Currently, close to $300bn of cash has been deposited with the Fed via the ON RRP facility, primarily by foreign RRP counterparties for whom the nearly $300bn is close to its recent highs. By contrast, other, largely domestic,  counterparties’ use of the ON RRP facility has collapsed to just $2bn, well below a high of nearly $450bn in late 2015, as institutions have a far more pressing needs for cash (liquidity) than collateral securities (“collateral shortage” was the big story in 2014-2017, just ask Zoltan Pozsar).

If T-bill purchases start to put upward pressure on ON RRP facility use, the Fed may eventually need to extend purchases to shorter-maturity Treasury bonds.

How and when the Fed shifts the composition of its purchases, however, is of secondary importance; a far more important question is why precisely did the Fed feel compelled to start monetizing debt, whether one calls it QE or not. The simple answer is that in a world in which all central bank-sourced liquidity is now fungible, JPM has found that without the Fed buying Treasuries across the curve, the ECB’s QE on its own would be unlikely to offset the negative G4 central bank duration absorption impulse from the BoJ’s efforts to re-steepen its domestic yield curve.

And that, in one sentence, is what really matters: not whether the Fed’s monetization of debt is called QE or ‘not QE’ (spoiler alert: it is QE as it injects liquidity, impacts rates, eases financial conditions and supports risk assets), but that without the Fed’s intervention, the global central bank balance sheet would shrink again, which if left unchecked would promptly lead to a market crash, the same way the markets crashed in late 2018 when QT was on “autopilot.”

JPM’s Nikolas Panagirtzoglou reaches that stark conclusion by revisiting his previous analysis that estimated the proportion duration that central banks removed from the market by adjusting both central bank holdings and outstanding government bonds to 10-year equivalent terms; back then, he assumed that instead of Bills, the Fed would purchase short-dated Treasuries. So, now that we know that the Fed will, for at least a few months, be buying Bills (before eventually shifting to shorter maturity bonds), the updated projections for the Fed is shown with the dashed lines (while the original one is the solid line).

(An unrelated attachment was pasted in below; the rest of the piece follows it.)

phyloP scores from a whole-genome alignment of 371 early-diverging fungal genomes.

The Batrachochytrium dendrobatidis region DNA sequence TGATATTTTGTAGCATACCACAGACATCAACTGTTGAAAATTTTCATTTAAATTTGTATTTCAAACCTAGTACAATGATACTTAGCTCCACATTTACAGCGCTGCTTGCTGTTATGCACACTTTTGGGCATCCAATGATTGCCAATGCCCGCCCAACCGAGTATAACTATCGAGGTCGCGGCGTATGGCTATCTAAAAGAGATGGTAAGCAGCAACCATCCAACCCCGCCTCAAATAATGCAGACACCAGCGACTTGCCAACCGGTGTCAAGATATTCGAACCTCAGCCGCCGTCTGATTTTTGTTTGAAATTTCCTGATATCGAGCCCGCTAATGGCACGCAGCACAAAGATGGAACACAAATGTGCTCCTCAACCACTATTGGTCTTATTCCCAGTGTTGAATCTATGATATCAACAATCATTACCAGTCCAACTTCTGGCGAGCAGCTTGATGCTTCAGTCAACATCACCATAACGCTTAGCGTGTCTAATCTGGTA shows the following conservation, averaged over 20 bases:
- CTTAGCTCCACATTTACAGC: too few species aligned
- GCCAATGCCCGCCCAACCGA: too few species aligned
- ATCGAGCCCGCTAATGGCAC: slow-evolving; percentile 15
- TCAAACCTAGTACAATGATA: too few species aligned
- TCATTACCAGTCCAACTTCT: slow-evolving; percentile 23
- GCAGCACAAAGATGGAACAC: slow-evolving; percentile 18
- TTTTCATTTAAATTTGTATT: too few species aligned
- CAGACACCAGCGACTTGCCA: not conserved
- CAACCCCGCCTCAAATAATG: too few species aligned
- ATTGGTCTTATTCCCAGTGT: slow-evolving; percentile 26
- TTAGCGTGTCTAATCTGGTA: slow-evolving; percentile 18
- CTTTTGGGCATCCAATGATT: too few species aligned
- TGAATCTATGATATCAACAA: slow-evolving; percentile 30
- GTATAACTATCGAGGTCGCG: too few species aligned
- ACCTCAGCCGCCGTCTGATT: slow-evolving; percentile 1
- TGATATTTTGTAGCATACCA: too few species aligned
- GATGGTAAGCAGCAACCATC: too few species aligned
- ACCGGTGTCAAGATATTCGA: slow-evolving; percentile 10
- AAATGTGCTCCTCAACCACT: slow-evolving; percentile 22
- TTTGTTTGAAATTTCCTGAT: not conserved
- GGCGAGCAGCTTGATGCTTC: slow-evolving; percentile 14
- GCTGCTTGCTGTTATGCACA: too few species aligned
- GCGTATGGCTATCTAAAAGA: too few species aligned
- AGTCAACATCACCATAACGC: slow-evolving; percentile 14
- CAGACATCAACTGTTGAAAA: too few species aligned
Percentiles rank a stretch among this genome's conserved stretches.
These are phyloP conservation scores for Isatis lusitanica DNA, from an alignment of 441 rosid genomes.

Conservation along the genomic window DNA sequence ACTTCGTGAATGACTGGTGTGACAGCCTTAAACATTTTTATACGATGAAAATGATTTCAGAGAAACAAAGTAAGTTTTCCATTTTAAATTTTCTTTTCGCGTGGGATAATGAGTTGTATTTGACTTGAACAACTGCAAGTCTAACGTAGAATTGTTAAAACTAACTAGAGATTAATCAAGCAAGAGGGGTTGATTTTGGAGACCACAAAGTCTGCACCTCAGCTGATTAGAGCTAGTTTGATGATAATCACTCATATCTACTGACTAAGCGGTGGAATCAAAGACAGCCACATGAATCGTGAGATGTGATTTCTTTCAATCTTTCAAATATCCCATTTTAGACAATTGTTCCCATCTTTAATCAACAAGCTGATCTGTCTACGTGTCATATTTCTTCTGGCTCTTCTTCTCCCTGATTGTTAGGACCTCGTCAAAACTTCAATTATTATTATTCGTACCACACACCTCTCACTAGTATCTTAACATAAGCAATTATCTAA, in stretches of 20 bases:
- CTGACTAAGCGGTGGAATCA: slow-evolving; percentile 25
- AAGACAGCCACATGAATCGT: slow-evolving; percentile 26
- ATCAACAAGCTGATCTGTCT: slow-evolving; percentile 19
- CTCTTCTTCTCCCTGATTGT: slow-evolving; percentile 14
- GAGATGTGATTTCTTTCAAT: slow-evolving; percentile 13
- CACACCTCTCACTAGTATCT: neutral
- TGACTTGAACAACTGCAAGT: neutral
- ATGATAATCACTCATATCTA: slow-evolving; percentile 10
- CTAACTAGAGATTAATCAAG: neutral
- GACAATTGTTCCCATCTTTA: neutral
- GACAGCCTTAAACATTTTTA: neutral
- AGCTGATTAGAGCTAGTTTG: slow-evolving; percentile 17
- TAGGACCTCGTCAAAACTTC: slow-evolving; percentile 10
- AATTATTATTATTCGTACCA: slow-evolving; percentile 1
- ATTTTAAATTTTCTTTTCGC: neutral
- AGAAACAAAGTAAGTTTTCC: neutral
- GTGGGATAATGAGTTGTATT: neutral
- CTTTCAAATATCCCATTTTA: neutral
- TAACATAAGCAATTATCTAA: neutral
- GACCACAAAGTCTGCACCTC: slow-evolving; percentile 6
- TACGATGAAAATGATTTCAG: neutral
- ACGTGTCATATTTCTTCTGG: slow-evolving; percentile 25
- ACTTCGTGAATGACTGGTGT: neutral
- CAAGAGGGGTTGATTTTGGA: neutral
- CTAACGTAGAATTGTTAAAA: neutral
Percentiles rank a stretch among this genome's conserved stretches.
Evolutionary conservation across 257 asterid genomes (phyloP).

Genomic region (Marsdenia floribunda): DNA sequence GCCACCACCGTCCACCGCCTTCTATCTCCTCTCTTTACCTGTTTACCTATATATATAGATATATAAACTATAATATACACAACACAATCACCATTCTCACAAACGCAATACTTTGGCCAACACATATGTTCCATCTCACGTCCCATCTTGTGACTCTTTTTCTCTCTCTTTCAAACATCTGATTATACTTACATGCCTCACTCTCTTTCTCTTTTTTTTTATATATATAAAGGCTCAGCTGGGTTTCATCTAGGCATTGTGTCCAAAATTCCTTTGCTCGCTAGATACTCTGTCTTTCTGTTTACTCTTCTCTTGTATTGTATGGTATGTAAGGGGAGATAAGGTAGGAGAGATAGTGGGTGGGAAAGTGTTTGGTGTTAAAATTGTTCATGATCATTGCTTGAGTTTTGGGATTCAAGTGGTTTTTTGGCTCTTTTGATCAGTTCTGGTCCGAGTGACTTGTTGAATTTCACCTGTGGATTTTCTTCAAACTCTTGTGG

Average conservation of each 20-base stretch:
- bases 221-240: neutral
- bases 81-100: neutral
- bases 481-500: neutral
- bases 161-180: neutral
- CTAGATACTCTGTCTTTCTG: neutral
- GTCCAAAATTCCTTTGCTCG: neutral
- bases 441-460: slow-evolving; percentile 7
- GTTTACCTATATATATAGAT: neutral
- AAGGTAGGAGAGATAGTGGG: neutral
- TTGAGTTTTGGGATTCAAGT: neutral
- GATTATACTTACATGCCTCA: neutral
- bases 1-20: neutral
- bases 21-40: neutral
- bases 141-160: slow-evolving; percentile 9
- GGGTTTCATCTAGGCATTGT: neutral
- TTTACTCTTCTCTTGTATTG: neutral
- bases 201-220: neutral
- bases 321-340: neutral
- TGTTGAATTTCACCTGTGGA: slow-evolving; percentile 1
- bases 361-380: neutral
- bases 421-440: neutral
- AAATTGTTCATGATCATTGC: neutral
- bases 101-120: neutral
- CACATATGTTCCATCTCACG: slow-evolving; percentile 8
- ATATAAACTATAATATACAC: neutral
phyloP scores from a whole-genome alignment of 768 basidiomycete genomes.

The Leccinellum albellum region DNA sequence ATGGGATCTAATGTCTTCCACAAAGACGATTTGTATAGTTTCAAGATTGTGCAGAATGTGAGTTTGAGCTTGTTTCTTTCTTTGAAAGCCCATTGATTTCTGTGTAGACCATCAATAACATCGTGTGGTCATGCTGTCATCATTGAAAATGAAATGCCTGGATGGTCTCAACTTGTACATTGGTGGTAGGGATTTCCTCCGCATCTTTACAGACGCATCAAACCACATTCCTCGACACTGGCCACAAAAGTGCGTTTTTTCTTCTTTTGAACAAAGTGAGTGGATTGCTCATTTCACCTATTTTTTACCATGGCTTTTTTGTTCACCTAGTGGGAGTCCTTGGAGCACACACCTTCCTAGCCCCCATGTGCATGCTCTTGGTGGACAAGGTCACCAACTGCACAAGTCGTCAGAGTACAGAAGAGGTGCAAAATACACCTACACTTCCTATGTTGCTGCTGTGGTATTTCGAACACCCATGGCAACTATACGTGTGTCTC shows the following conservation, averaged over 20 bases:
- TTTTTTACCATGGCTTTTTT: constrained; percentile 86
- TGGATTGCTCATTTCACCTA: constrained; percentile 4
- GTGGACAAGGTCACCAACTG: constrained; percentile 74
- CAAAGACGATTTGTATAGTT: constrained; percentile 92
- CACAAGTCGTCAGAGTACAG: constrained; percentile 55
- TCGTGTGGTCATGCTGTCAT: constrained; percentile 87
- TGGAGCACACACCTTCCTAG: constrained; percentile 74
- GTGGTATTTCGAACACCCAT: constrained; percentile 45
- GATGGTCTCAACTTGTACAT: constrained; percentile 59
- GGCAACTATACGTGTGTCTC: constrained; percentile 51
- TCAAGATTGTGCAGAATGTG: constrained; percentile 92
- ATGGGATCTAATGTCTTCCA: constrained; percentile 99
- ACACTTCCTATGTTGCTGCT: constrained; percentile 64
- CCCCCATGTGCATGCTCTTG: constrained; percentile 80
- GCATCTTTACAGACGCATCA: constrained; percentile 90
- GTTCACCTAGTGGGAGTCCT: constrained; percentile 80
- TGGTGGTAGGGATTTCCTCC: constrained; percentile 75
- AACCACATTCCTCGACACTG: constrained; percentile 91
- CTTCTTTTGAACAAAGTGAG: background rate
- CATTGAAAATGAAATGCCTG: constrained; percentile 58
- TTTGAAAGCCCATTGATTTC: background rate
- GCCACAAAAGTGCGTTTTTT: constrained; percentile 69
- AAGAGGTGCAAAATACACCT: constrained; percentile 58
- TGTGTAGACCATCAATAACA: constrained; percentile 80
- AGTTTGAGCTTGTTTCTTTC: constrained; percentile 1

In other words, rather than rising gradually to reverse some of the reduction in duration absorption in recent years, the duration absorption would merely stabilize around current levels.

Of course, the Fed’s asset holdings impact the global central bank balance shee: the dashed red line shows the impact of the Fed going down the path of T-bill purchases on aggregate G4 central bank duration absorption, which suggests G4 duration absorption is set to continue declining roughly in line with its pace thus far this year. In other words, the ECB’s net QE purchases alone look set to be insufficient to offset the impact of the BoJ’s effort to steepen its domestic curve. It is also the reason why the Fed has initially started monetizing Bills, and why in the very near future, the Fed will be compelled to expanding the universe of eligible assets to regular Treasuries.

What are the conclusions? First, the Fed’s choice to monetize Bills leaves open questions over whether the Fed will be able to source sufficient T-bills to facilitate a permanent increase in its reserves, particularly if it has to increase them significantly above current levels, and whether trying to do so would risk offsetting reserve drainage through increased use of its ON RRP facility.

But the top finding is that as a result of the BOJ’s quiet tapering of its own QE…

… as Japan struggles to re-steepen its yield curve and which on October 1 caused a marketwide margin call, and sent shockwaves around the globe, the ECB’s QE on its own would be unlikely to offset the negative G4 central bank duration
absorption impulse from the BoJ. As such, the Fed had to step in, if only to keep the G4 central bank balance sheet from shrinking. And that – not whether it’s called QE or something else – is what matters, as that’s the real reason the Fed had to step in. As a result, as Bank of America’s Michael Hartnett recently noted, the fix is in again, and after going nowhere for 2 years, the central banks’ balance sheet is back to $16.1 trillion and is expected to hit $18 trillion in roughly two years.

Whatever you do, though, just don’t call the coming surge in the global central bank balance sheet to new all-time highs, QE.